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HPV Facts

What is HPV?

HPV Facts

HPV is the short form for Human Papillomavirus. HPV is a family of very common viruses that cause almost all cervical cancers, plus a variety of other problems like common warts, genital warts and plantar warts. HPV also causes cancers of the vulva, vagina, anus, and cancers of the head and neck. Both women and men become infected with HPV types that cause cervical cancer through sexual intercourse and sexual contact.

Are there different kinds of HPV?

There are over 100 strains of the HPV virus, with over 35 known different HPV types that infect the genital tract. At least 15 of these can lead to cervical cancer. The most common cancer-causing types of the virus are 16 and 18. This is important to know because these two types alone cause about 70% of all cervical cancer. The cervical cancer vaccine protects against these two types 100% of the time.

How does HPV work?

An HPV infection rarely leads to cervical cancer. In most women infected with HPV, the cells in the cervix return to normal after the body’s immune system destroys the HPV infection without the woman ever having any signs or symptoms of the HPV. However, some HPV infections do not go away and may remain present in the cervical cells for years. Long-standing infection can lead to changes in the cells that can progress to cancer. It is these cell changes that a Pap test can detect. When the HPV virus is not treated, the cells will continue to change until they become cervical cancer. Because it can last so long in your body before any cell changes occur, it is difficult to know who transmitted the HPV to you. Don’t make assumptions and blame your current partner.

How Common Is HPV?

HPV is the most common sexually transmitted infection. It is common in all sexually active people. At least 70% of sexually active people will get HPV at some time in their lives. HPV is most common in young women and men who are in their late teens and early 20s. The CDC estimates that there are 6.2 million new infections each year in the United States. Since it is so common, there is nothing to be ashamed about. If you are diagnosed with HPV, talk to your health care provider about it. Get answers to your questions.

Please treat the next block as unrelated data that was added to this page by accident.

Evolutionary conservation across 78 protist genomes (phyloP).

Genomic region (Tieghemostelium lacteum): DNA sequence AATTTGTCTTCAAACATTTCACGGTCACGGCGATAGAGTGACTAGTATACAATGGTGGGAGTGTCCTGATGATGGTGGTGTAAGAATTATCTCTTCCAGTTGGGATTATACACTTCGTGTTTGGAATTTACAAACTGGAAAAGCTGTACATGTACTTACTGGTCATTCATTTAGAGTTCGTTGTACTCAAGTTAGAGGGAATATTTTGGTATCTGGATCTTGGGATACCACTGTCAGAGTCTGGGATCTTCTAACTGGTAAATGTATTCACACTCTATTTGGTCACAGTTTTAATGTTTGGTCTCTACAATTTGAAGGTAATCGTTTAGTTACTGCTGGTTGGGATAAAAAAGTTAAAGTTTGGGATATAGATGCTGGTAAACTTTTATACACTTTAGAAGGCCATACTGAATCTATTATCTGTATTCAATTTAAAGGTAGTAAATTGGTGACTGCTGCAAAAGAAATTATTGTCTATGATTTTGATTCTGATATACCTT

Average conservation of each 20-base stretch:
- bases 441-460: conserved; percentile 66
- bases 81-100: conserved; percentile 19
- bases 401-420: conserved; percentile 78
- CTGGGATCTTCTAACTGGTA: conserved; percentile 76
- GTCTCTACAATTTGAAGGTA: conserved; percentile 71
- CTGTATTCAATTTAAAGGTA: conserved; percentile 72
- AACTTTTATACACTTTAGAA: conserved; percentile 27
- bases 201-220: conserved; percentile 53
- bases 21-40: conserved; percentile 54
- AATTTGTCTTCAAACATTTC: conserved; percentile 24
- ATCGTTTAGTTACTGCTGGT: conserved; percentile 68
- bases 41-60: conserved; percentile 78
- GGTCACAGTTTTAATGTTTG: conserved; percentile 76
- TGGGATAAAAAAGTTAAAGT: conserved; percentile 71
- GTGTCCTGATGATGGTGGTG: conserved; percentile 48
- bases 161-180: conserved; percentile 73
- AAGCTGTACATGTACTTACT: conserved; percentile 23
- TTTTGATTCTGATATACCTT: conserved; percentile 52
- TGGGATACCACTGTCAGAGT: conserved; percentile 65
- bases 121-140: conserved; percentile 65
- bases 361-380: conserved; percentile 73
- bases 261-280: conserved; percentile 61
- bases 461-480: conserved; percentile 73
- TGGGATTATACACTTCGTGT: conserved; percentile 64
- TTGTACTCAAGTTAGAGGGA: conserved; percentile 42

HPV Facts

What are the signs and symptoms of HPV?

Most women and men do not know when they are infected with HPV. There are usually no symptoms. Anyone who has ever had genital contact with another person, not just sexual intercourse, can get HPV. Both men and women can get it—and pass it on to their sex partners without even realizing it. An abnormal Pap test result is usually a woman’s first clue of an infection, but most HPV-infected women do not ever have an abnormal Pap test result. HPV is not HIV or Herpes. They are different viruses with different symptoms.

How can I protect against HPV infection?

The only sure way to prevent HPV infection is to abstain from all sexual activity. Sexually active adults can reduce their risk by being in mutually faithful relationship with someone who has had no other or few sex partners, or by limiting their number of sex partners. But even persons with only one lifetime sex partner can get HPV if their partner has had previous partners.

Do condoms protect against HPV?

Recent studies suggest that condoms provide some protection against the HPV infection. However, since condoms do not cover all areas of the body involved in sexual contact that can be the source of the spread of HPV, they do not offer complete protection. However, in addition to HPV protection, they do reduce the risk of HIV and other sexually transmitted disease when used all the time and in the right way.

What are the factors that increase your risk for HPV?